Friday, April 12, 2013

Beauty Blogosphere 4.12.13

What's going on in beauty this week, from head to toe and everything in between.

From Head...

What did the blonde say in 1775?: Meet Rosalie Duthe, the original "dumb blonde."


...To Toe...
Beware the pedicurist:
After seven weeks of trial, a pedicurist at a salon in Guam was found guilty of criminal sexual conduct after inappropriately touching a client who'd fallen asleep during her pedicure.


...And Everything In Between:

Fruit Dish and Glass, George Braque, 1912—the very first Cubist paper collage ever created.
Leonard A. Lauder collection.

Beauty in art: Leonard Lauder, son of Estee and former CEO of the company that bears his mother's name, pledged 78 works to the Metropolitan Museum of Art. The scribblings from folks like Picasso, Léger, Braque, and more constitute one of the most valuable gifts ever made to the Met—and comprise about 13% of Lauder's personal fortune.

Public powwow: Feeling activisty? The FDA is holding a public meeting to give the hoi polloi a chance to have their say about cosmetics regulation (or, as the case may be, the near-total lack thereof).

Sweet charity: You know how when you get department store cosmetics you sometimes get "gift with purchase"? Like, buy face cream and get a little makeup bag filled with lipstick and samples? One company is experimenting with donating to an anti-hunger program with every purchase. Which is nice 'n stuff, but I always fear these sorts of programs do more on the feel-good level than the do-good level, sating the philanthropic itch while not actually filling the need. (Am I just cranky?)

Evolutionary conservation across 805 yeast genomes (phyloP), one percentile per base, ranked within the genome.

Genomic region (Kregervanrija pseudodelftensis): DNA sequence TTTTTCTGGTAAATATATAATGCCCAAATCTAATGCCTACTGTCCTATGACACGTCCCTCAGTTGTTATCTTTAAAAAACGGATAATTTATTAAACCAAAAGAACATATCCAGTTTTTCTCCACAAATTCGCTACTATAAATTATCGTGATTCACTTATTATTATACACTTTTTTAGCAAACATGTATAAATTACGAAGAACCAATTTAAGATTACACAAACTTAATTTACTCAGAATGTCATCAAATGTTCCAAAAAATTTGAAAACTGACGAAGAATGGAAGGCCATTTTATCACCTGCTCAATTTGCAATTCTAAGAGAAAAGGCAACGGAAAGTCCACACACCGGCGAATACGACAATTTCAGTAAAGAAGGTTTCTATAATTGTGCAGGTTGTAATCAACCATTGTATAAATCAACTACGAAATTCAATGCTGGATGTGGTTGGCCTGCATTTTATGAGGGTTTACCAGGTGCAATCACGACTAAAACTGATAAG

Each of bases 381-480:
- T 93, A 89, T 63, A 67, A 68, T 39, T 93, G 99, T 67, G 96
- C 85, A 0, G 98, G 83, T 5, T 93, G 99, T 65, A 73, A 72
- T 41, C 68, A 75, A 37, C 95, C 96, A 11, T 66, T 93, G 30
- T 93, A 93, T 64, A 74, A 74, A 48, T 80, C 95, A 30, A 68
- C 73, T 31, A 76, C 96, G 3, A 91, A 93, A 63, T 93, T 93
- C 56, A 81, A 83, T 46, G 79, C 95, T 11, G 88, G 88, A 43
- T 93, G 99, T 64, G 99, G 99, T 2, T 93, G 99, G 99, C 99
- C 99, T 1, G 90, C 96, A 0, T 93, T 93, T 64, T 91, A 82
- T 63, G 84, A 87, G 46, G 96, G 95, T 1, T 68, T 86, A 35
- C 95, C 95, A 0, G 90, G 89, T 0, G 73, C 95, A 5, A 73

Avon falling: Part of Avon's restructuring plan is job-cutting—and exiting some markets entirely, including Ireland and Vietnam. Financial analysts applaud the move.

Beauty tech: Beauty appliances are booming in Japan, which means someday soon we Americans might have something on the market besides the Clarisonic. And the Epilady.

Buddha Barbie: "[A]fter a islander had the same dream involving a Barbie doll three nights in a row," a shrine in Singapore became home to a Barbie doll, which receives offerings of cosmetics from worshipers.

Pretty politickin': You could be as wonderfully eloquent as Irin Carmon or Naomi Schoenbaum about Obama's "best-looking attorney general in the country" comment—or you could just read up on a recent survey of 1,500 likely voters that "found that no matter what is said about a female political candidate's appearance, it has a negative impact on what potential voters think of her." There's also another question here worth asking: Why, exactly, are we so eager to assign specific meaning to the wardrobe of women in the public eye? I'll be the first to argue that our self-presentation is a series of choices we make about what we want the world to deduce about us. But as Amanda Hess points out, there's no choice a woman can make that says, I want you to deduce nothing. (Thanks to Nicole for the Hess link!)

Young spice: Apparently there's a deficit of "manly"-scent bar soaps out there. Rather, there was a deficit in "manly"-scent bar soaps—Procter & Gamble to the rescue, with Old Spice-marketed soaps with names like Fiji. (Because what's manlier than Fiji?)

Courtesy Kat Haché